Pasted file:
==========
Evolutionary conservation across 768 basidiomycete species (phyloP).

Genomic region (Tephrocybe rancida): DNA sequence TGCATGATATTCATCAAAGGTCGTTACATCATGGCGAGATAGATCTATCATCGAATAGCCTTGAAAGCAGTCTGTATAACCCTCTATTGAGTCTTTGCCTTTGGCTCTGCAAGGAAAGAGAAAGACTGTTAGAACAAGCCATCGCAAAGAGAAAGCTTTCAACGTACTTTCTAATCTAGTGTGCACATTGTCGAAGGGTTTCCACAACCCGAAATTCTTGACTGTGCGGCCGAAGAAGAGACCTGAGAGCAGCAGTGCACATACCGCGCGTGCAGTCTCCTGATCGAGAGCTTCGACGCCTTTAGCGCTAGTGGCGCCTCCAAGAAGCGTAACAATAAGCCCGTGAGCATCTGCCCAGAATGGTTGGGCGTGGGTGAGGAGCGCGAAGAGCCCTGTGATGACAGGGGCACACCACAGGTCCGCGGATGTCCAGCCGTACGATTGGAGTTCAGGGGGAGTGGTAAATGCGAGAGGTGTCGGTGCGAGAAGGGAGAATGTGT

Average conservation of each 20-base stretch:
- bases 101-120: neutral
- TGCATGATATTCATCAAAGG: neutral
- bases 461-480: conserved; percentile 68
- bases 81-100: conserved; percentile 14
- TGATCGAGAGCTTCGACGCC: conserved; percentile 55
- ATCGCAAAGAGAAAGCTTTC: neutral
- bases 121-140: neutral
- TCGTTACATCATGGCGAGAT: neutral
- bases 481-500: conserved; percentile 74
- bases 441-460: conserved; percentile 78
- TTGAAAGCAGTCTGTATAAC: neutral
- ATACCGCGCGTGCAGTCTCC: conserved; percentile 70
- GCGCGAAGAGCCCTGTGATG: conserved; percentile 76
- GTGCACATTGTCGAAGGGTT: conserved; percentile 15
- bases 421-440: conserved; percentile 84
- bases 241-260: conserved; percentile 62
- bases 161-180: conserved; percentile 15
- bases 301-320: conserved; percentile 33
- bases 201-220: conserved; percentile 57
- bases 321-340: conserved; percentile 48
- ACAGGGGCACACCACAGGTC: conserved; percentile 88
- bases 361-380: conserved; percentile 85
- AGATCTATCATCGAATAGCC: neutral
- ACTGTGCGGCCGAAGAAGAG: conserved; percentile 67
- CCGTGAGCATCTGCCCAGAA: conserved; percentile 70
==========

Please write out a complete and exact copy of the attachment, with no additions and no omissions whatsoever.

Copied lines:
Evolutionary conservation across 768 basidiomycete species (phyloP).

Genomic region (Tephrocybe rancida): DNA sequence TGCATGATATTCATCAAAGGTCGTTACATCATGGCGAGATAGATCTATCATCGAATAGCCTTGAAAGCAGTCTGTATAACCCTCTATTGAGTCTTTGCCTTTGGCTCTGCAAGGAAAGAGAAAGACTGTTAGAACAAGCCATCGCAAAGAGAAAGCTTTCAACGTACTTTCTAATCTAGTGTGCACATTGTCGAAGGGTTTCCACAACCCGAAATTCTTGACTGTGCGGCCGAAGAAGAGACCTGAGAGCAGCAGTGCACATACCGCGCGTGCAGTCTCCTGATCGAGAGCTTCGACGCCTTTAGCGCTAGTGGCGCCTCCAAGAAGCGTAACAATAAGCCCGTGAGCATCTGCCCAGAATGGTTGGGCGTGGGTGAGGAGCGCGAAGAGCCCTGTGATGACAGGGGCACACCACAGGTCCGCGGATGTCCAGCCGTACGATTGGAGTTCAGGGGGAGTGGTAAATGCGAGAGGTGTCGGTGCGAGAAGGGAGAATGTGT

Average conservation of each 20-base stretch:
- bases 101-120: neutral
- TGCATGATATTCATCAAAGG: neutral
- bases 461-480: conserved; percentile 68
- bases 81-100: conserved; percentile 14
- TGATCGAGAGCTTCGACGCC: conserved; percentile 55
- ATCGCAAAGAGAAAGCTTTC: neutral
- bases 121-140: neutral
- TCGTTACATCATGGCGAGAT: neutral
- bases 481-500: conserved; percentile 74
- bases 441-460: conserved; percentile 78
- TTGAAAGCAGTCTGTATAAC: neutral
- ATACCGCGCGTGCAGTCTCC: conserved; percentile 70
- GCGCGAAGAGCCCTGTGATG: conserved; percentile 76
- GTGCACATTGTCGAAGGGTT: conserved; percentile 15
- bases 421-440: conserved; percentile 84
- bases 241-260: conserved; percentile 62
- bases 161-180: conserved; percentile 15
- bases 301-320: conserved; percentile 33
- bases 201-220: conserved; percentile 57
- bases 321-340: conserved; percentile 48
- ACAGGGGCACACCACAGGTC: conserved; percentile 88
- bases 361-380: conserved; percentile 85
- AGATCTATCATCGAATAGCC: neutral
- ACTGTGCGGCCGAAGAAGAG: conserved; percentile 67
- CCGTGAGCATCTGCCCAGAA: conserved; percentile 70